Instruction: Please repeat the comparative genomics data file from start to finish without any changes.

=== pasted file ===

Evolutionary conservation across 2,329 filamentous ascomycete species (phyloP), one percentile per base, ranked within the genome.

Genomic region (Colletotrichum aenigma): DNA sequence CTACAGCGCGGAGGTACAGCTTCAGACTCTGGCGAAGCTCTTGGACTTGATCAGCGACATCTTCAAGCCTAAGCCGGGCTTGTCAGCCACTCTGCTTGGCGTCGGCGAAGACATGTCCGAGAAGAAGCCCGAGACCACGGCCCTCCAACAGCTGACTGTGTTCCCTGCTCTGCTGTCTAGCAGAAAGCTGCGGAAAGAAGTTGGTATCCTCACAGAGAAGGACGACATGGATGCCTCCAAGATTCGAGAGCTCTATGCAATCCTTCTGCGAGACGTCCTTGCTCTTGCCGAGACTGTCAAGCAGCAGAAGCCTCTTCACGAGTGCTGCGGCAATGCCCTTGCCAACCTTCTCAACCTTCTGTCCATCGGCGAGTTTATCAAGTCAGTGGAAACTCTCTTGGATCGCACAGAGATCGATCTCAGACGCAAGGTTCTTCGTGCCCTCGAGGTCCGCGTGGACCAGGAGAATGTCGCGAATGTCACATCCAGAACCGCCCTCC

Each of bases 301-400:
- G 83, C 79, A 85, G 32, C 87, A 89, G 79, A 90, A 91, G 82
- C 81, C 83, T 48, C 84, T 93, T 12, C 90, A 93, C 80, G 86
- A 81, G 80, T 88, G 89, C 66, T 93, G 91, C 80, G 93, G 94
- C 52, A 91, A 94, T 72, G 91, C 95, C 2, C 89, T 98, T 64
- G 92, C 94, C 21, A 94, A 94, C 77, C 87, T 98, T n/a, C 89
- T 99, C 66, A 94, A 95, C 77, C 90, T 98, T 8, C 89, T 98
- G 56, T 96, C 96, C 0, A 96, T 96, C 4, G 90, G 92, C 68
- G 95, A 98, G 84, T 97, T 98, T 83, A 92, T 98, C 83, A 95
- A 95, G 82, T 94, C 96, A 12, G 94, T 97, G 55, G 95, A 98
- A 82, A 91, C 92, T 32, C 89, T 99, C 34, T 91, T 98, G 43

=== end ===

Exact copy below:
Evolutionary conservation across 2,329 filamentous ascomycete species (phyloP), one percentile per base, ranked within the genome.

Genomic region (Colletotrichum aenigma): DNA sequence CTACAGCGCGGAGGTACAGCTTCAGACTCTGGCGAAGCTCTTGGACTTGATCAGCGACATCTTCAAGCCTAAGCCGGGCTTGTCAGCCACTCTGCTTGGCGTCGGCGAAGACATGTCCGAGAAGAAGCCCGAGACCACGGCCCTCCAACAGCTGACTGTGTTCCCTGCTCTGCTGTCTAGCAGAAAGCTGCGGAAAGAAGTTGGTATCCTCACAGAGAAGGACGACATGGATGCCTCCAAGATTCGAGAGCTCTATGCAATCCTTCTGCGAGACGTCCTTGCTCTTGCCGAGACTGTCAAGCAGCAGAAGCCTCTTCACGAGTGCTGCGGCAATGCCCTTGCCAACCTTCTCAACCTTCTGTCCATCGGCGAGTTTATCAAGTCAGTGGAAACTCTCTTGGATCGCACAGAGATCGATCTCAGACGCAAGGTTCTTCGTGCCCTCGAGGTCCGCGTGGACCAGGAGAATGTCGCGAATGTCACATCCAGAACCGCCCTCC

Each of bases 301-400:
- G 83, C 79, A 85, G 32, C 87, A 89, G 79, A 90, A 91, G 82
- C 81, C 83, T 48, C 84, T 93, T 12, C 90, A 93, C 80, G 86
- A 81, G 80, T 88, G 89, C 66, T 93, G 91, C 80, G 93, G 94
- C 52, A 91, A 94, T 72, G 91, C 95, C 2, C 89, T 98, T 64
- G 92, C 94, C 21, A 94, A 94, C 77, C 87, T 98, T n/a, C 89
- T 99, C 66, A 94, A 95, C 77, C 90, T 98, T 8, C 89, T 98
- G 56, T 96, C 96, C 0, A 96, T 96, C 4, G 90, G 92, C 68
- G 95, A 98, G 84, T 97, T 98, T 83, A 92, T 98, C 83, A 95
- A 95, G 82, T 94, C 96, A 12, G 94, T 97, G 55, G 95, A 98
- A 82, A 91, C 92, T 32, C 89, T 99, C 34, T 91, T 98, G 43